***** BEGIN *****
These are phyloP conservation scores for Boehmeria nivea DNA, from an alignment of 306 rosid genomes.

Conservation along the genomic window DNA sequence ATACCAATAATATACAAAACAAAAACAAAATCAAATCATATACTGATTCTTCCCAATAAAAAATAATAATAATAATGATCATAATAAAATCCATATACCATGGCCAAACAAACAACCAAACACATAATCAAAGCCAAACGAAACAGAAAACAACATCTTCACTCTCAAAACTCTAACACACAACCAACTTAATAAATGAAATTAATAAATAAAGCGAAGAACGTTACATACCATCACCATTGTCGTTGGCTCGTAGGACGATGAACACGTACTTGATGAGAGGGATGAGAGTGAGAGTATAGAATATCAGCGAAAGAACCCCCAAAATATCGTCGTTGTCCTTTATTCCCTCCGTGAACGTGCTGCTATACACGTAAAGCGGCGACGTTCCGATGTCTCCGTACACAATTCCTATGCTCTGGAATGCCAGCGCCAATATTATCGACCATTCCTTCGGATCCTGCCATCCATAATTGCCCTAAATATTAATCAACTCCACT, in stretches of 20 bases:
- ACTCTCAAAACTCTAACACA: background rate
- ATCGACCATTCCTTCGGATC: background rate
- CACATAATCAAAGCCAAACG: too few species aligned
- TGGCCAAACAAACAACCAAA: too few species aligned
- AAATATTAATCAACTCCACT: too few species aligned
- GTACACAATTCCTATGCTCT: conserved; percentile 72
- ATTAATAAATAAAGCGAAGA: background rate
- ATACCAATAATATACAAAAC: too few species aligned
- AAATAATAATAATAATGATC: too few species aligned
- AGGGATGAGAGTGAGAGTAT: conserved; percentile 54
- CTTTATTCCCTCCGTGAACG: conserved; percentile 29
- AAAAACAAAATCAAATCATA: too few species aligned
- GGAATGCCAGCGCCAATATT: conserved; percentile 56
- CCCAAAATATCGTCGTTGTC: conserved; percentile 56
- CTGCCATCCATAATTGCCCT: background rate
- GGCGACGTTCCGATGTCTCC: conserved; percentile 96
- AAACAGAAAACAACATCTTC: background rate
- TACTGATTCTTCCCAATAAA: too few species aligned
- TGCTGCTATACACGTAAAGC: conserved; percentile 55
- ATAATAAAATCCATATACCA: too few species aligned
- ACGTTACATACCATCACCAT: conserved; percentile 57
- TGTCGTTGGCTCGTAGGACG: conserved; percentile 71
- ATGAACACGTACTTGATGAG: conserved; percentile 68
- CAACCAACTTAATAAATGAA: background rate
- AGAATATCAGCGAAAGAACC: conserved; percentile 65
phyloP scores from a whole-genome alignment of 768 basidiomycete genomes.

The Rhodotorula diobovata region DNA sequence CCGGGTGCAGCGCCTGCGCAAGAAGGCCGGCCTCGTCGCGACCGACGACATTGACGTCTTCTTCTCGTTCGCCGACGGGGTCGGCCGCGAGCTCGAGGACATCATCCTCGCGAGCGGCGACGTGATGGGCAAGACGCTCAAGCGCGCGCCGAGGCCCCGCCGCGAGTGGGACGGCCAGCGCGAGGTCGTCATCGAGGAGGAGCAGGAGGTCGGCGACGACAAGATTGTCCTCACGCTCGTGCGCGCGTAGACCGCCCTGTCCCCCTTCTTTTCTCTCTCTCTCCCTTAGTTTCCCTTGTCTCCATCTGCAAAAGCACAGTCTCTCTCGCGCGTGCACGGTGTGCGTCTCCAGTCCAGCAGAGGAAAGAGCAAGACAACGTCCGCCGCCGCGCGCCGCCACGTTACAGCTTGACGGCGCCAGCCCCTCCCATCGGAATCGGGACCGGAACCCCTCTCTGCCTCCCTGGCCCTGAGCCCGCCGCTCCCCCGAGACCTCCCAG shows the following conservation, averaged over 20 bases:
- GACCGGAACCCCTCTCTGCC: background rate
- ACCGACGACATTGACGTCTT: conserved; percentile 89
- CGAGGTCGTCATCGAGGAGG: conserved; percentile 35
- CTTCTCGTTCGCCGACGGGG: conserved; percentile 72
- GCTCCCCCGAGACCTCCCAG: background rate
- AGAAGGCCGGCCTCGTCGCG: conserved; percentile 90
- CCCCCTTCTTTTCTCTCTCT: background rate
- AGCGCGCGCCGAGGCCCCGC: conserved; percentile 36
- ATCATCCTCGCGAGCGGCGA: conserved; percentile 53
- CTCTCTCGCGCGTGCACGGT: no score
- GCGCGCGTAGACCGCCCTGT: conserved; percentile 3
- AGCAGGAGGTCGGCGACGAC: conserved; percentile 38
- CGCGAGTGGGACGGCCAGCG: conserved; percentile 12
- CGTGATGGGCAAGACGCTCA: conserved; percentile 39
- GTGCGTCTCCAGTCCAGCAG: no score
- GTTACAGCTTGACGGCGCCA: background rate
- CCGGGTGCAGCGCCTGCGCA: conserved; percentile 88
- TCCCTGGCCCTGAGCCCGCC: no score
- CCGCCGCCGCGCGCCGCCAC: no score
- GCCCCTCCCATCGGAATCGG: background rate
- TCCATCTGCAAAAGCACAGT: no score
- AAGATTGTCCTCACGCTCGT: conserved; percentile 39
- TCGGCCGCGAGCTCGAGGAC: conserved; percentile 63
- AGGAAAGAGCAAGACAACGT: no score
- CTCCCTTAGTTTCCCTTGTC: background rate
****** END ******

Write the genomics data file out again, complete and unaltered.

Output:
These are phyloP conservation scores for Boehmeria nivea DNA, from an alignment of 306 rosid genomes.

Conservation along the genomic window DNA sequence ATACCAATAATATACAAAACAAAAACAAAATCAAATCATATACTGATTCTTCCCAATAAAAAATAATAATAATAATGATCATAATAAAATCCATATACCATGGCCAAACAAACAACCAAACACATAATCAAAGCCAAACGAAACAGAAAACAACATCTTCACTCTCAAAACTCTAACACACAACCAACTTAATAAATGAAATTAATAAATAAAGCGAAGAACGTTACATACCATCACCATTGTCGTTGGCTCGTAGGACGATGAACACGTACTTGATGAGAGGGATGAGAGTGAGAGTATAGAATATCAGCGAAAGAACCCCCAAAATATCGTCGTTGTCCTTTATTCCCTCCGTGAACGTGCTGCTATACACGTAAAGCGGCGACGTTCCGATGTCTCCGTACACAATTCCTATGCTCTGGAATGCCAGCGCCAATATTATCGACCATTCCTTCGGATCCTGCCATCCATAATTGCCCTAAATATTAATCAACTCCACT, in stretches of 20 bases:
- ACTCTCAAAACTCTAACACA: background rate
- ATCGACCATTCCTTCGGATC: background rate
- CACATAATCAAAGCCAAACG: too few species aligned
- TGGCCAAACAAACAACCAAA: too few species aligned
- AAATATTAATCAACTCCACT: too few species aligned
- GTACACAATTCCTATGCTCT: conserved; percentile 72
- ATTAATAAATAAAGCGAAGA: background rate
- ATACCAATAATATACAAAAC: too few species aligned
- AAATAATAATAATAATGATC: too few species aligned
- AGGGATGAGAGTGAGAGTAT: conserved; percentile 54
- CTTTATTCCCTCCGTGAACG: conserved; percentile 29
- AAAAACAAAATCAAATCATA: too few species aligned
- GGAATGCCAGCGCCAATATT: conserved; percentile 56
- CCCAAAATATCGTCGTTGTC: conserved; percentile 56
- CTGCCATCCATAATTGCCCT: background rate
- GGCGACGTTCCGATGTCTCC: conserved; percentile 96
- AAACAGAAAACAACATCTTC: background rate
- TACTGATTCTTCCCAATAAA: too few species aligned
- TGCTGCTATACACGTAAAGC: conserved; percentile 55
- ATAATAAAATCCATATACCA: too few species aligned
- ACGTTACATACCATCACCAT: conserved; percentile 57
- TGTCGTTGGCTCGTAGGACG: conserved; percentile 71
- ATGAACACGTACTTGATGAG: conserved; percentile 68
- CAACCAACTTAATAAATGAA: background rate
- AGAATATCAGCGAAAGAACC: conserved; percentile 65
phyloP scores from a whole-genome alignment of 768 basidiomycete genomes.

The Rhodotorula diobovata region DNA sequence CCGGGTGCAGCGCCTGCGCAAGAAGGCCGGCCTCGTCGCGACCGACGACATTGACGTCTTCTTCTCGTTCGCCGACGGGGTCGGCCGCGAGCTCGAGGACATCATCCTCGCGAGCGGCGACGTGATGGGCAAGACGCTCAAGCGCGCGCCGAGGCCCCGCCGCGAGTGGGACGGCCAGCGCGAGGTCGTCATCGAGGAGGAGCAGGAGGTCGGCGACGACAAGATTGTCCTCACGCTCGTGCGCGCGTAGACCGCCCTGTCCCCCTTCTTTTCTCTCTCTCTCCCTTAGTTTCCCTTGTCTCCATCTGCAAAAGCACAGTCTCTCTCGCGCGTGCACGGTGTGCGTCTCCAGTCCAGCAGAGGAAAGAGCAAGACAACGTCCGCCGCCGCGCGCCGCCACGTTACAGCTTGACGGCGCCAGCCCCTCCCATCGGAATCGGGACCGGAACCCCTCTCTGCCTCCCTGGCCCTGAGCCCGCCGCTCCCCCGAGACCTCCCAG shows the following conservation, averaged over 20 bases:
- GACCGGAACCCCTCTCTGCC: background rate
- ACCGACGACATTGACGTCTT: conserved; percentile 89
- CGAGGTCGTCATCGAGGAGG: conserved; percentile 35
- CTTCTCGTTCGCCGACGGGG: conserved; percentile 72
- GCTCCCCCGAGACCTCCCAG: background rate
- AGAAGGCCGGCCTCGTCGCG: conserved; percentile 90
- CCCCCTTCTTTTCTCTCTCT: background rate
- AGCGCGCGCCGAGGCCCCGC: conserved; percentile 36
- ATCATCCTCGCGAGCGGCGA: conserved; percentile 53
- CTCTCTCGCGCGTGCACGGT: no score
- GCGCGCGTAGACCGCCCTGT: conserved; percentile 3
- AGCAGGAGGTCGGCGACGAC: conserved; percentile 38
- CGCGAGTGGGACGGCCAGCG: conserved; percentile 12
- CGTGATGGGCAAGACGCTCA: conserved; percentile 39
- GTGCGTCTCCAGTCCAGCAG: no score
- GTTACAGCTTGACGGCGCCA: background rate
- CCGGGTGCAGCGCCTGCGCA: conserved; percentile 88
- TCCCTGGCCCTGAGCCCGCC: no score
- CCGCCGCCGCGCGCCGCCAC: no score
- GCCCCTCCCATCGGAATCGG: background rate
- TCCATCTGCAAAAGCACAGT: no score
- AAGATTGTCCTCACGCTCGT: conserved; percentile 39
- TCGGCCGCGAGCTCGAGGAC: conserved; percentile 63
- AGGAAAGAGCAAGACAACGT: no score
- CTCCCTTAGTTTCCCTTGTC: background rate